Each spring, I find myself daydreaming, planning and of course, stitching for the Annual Hyde Park Quilt Show at the United Church of Hyde Park on 53rd Street. Here’s a little sneak peek for this year’s show. I dropped off the quilts (two of them!) yesterday and I’ll share more tomorrow, once the show is over. It’s such a sweet event, with a tea served by the church ladies, on real china and the punch served in real punch cups! Some little girls live for stuff like this, don’t they? Some grown-ups, too. (Wink.)
Without really thinking about it as a “cure,” I’ve started to go to the Point every day, by myself. I also go with my kids, but this daily outing is just for me, never at the same time, because of course it has to be fit in around everybody’s schedule, but whenever I can make it work, off I go for a little of this:
walking around, thinking, taking pictures, staring at the long line where sky meets lake, I feel soothed and refreshed and the horrible piles I showed you a few posts ago, don’t seem quite so daunting. It will all work out well, and if it doesn’t, well, I’ll have to head back to the Point for another one of my miracle “cures.”
Oh, a snowy day! And all the joy it brings! It started snowing Sunday night, so Monday and Tuesday were just great. Little E. and I went right out into the snow after everyone else left for work and school. (Well, by “right out” I mean as soon as we got ourselves into warm weather gear, um, closer to 10 a.m.?) But it was delightful.
Our first order of business was to set this snow man to rights, who had fallen over (or been pushed?). E. gave him a hug, too, for good measure:
Then we walked around the Point to see all our favorite landmarks covered in snow:
This is “engagement rock,” where 2-year-old C. proposed to her friend Liam, years ago…
And of course, here’s E. — waiting to be pulled the rest of the way around, watching the little water birds body-surfing the dark waves. Not the North Atlantic, by any means, but a pretty good impression of it, for a freshwater lake.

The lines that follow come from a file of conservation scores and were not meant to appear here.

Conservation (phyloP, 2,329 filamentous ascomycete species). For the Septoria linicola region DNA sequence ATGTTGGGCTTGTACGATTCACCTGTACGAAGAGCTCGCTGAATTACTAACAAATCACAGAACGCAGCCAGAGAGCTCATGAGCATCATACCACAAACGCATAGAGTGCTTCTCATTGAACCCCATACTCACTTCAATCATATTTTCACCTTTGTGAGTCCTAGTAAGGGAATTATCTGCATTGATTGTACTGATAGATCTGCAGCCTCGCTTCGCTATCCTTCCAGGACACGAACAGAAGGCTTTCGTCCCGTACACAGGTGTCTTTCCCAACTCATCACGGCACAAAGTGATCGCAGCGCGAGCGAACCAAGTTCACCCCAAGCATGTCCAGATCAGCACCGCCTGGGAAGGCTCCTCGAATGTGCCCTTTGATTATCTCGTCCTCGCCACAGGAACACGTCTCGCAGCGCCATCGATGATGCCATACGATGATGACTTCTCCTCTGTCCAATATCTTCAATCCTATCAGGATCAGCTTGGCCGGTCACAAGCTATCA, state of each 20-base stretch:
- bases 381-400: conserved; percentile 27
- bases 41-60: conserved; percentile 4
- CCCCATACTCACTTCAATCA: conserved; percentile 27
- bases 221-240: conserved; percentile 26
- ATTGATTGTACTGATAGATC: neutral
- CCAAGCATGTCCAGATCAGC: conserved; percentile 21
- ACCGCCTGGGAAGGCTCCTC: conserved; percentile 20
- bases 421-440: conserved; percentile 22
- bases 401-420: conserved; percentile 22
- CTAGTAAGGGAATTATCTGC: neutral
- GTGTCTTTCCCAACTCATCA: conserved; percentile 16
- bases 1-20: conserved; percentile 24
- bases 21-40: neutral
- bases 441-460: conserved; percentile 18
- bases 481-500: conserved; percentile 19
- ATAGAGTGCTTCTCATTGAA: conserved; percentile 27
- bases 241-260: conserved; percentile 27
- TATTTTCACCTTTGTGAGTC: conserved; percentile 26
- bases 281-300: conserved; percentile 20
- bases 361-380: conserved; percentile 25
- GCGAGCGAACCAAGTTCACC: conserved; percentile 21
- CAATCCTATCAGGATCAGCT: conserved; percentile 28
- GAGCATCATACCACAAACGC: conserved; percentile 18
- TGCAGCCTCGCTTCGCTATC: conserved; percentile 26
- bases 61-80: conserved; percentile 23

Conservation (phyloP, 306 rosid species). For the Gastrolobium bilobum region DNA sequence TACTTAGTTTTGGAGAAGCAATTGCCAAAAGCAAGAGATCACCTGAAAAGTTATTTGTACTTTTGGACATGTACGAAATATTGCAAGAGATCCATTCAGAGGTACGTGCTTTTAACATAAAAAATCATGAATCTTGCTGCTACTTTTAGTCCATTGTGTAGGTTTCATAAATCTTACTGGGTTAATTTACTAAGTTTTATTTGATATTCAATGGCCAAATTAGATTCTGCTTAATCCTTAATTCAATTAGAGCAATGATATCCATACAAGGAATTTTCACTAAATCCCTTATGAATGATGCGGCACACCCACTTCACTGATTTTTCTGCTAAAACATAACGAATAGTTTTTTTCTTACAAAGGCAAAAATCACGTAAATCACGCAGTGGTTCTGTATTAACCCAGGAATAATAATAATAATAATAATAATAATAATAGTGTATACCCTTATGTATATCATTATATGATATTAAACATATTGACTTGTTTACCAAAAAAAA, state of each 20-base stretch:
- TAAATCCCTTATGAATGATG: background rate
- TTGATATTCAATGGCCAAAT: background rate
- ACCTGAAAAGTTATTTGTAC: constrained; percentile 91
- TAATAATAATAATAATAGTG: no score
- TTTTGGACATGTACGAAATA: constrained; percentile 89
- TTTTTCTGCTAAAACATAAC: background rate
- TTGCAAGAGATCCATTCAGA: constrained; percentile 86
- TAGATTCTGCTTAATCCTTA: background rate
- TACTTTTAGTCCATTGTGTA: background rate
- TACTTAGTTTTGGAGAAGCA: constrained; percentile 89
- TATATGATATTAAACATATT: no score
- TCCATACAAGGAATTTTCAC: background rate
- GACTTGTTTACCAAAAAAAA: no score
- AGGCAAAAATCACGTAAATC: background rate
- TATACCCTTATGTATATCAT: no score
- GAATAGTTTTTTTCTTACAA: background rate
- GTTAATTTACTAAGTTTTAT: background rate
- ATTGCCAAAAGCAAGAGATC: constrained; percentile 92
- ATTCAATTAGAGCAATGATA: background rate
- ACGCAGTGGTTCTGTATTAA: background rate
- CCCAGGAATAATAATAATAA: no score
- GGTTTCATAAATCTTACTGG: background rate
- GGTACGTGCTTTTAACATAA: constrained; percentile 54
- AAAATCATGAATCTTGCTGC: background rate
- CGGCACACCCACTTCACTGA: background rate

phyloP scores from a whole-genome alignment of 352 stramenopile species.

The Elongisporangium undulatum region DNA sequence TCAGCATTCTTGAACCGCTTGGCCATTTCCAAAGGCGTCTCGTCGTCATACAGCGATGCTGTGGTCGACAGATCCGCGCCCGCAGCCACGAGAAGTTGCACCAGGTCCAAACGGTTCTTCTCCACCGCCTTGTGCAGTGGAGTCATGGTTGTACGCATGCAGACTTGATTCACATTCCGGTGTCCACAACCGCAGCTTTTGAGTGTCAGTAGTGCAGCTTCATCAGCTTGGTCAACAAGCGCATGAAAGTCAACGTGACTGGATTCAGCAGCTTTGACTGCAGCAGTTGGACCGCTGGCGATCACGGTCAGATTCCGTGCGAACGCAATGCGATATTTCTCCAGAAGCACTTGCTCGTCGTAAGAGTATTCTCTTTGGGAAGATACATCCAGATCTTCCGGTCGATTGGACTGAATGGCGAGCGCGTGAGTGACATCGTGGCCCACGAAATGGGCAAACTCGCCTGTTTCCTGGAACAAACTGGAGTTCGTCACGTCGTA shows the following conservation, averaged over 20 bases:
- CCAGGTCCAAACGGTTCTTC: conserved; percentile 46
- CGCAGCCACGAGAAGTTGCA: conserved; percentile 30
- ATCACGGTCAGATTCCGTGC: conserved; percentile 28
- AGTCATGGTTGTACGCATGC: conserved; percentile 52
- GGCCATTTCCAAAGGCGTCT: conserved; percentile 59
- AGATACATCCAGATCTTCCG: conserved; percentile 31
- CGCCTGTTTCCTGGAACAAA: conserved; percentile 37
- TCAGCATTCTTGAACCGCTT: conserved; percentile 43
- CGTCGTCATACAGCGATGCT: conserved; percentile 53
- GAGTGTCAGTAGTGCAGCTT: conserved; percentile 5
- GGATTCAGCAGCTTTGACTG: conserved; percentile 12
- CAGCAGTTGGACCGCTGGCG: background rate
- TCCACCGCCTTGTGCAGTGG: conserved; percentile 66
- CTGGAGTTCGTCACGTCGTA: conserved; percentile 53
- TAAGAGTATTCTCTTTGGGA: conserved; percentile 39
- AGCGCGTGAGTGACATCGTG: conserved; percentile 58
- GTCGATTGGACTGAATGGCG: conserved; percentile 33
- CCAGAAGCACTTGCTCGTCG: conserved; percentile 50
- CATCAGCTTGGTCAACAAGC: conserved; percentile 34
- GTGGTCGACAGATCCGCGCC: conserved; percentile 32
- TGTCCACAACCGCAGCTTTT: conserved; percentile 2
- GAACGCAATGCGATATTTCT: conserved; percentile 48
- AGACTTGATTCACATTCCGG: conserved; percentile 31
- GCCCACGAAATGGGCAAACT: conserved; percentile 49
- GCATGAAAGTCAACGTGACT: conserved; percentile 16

And what do you think she’s thinking about? That’s right, the “hock-chockolick” (hot chocolate) waiting for us when we get home.
Munch, munch, munch…So we were walking along near the Wooded Isle when we saw these strangely cut stumps and a pile of wood shavings…
I may have mentioned that I live in a big city. What a nice surprise to see real critters still at work, even here! Seems like beavers wanted to dam our lagoon.
There was no sign of the culprits or any ill-gotten logs, so perhaps they were relocated by the Park District to another, more rural spot.
I carefully tucked a couple of wood shavings into my pocket to take home (making sure to pick ones with teeth marks) for our nature table. So exhilarating to think of the beavers there chomping away — were we driving by and didn’t notice? How did they get here? Were they born here? The girls had lots of questions. Me, too!
If anyone knows it, I’d love to hear the rest of the story…
I love the way the green leaves in this photo meet the gold and red, the way they seem to be reaching for each other. It’s the peak of fall here. The leaves this past week have been gorgeous and the beauty at the Point really something to see.
So I made a date with myself to get out there and draw. Quite satisfying to find a little natural beauty in the middle of the city. Lovely to be drawing, too, having the time alone to just look and feel and notice. Quiet. Or as quiet as it can be in a city of 3 million.
Ballet class at the Hyde Park School of Dance
Fresh apples and chestnuts from the 61st Street Farmers Market at the Experimental Station
And when the sun starts to set, friends and s’mores at the Point…
Hope you had a nice weekend, too!
Two weekends ago we went to the 57th Street Children’s Book Fair, one of my two favorite neighborhood events. (The other is the Hyde Park Art Fair in June — absolutely my most anticipated event each year.)
But this year, if you only looked at the photos I took, you wouldn’t have known that books had anything to do with the event we attended. The girls bounced in a fabulous bouncy castle, made crowns, made little books, had their faces painted, saw friends and ate nearly the last two ice cream bars available from the vendor!
But where were the books? Well, my friends, imagine me for yourselves — there I am, quickly, quickly poring over shelves of the world’s greatest kids books, new and used, while keeping track of a climbing 2 year-old and a wandering five year-old and somehow making sure I don’t drop a half-eaten ice cream into my purse. Thankfully, thirstily looking at the books, I was too absorbed (too much in heaven!) to think about photographing the moment. Silly me! But here are just a few of the many gems we found…
Sunshine, by Jan Ormerod, a lovely, wordless book about morning rituals; My Father’s Dragon, a chapter book, with a gorgeous endpaper map; and a version of Rapunzel illustrated by Gennady Spirin Paul O. Zelinsky, one of my favorite illustrators of all time! We also found a copy of Ed Emberley’s Drawing Book of Animals and Shirley Hughes’ sweet classic Dogger, which always makes me cry. A very successful book fair, even with all the delightful distractions. Another happy day in the City of Big Readers!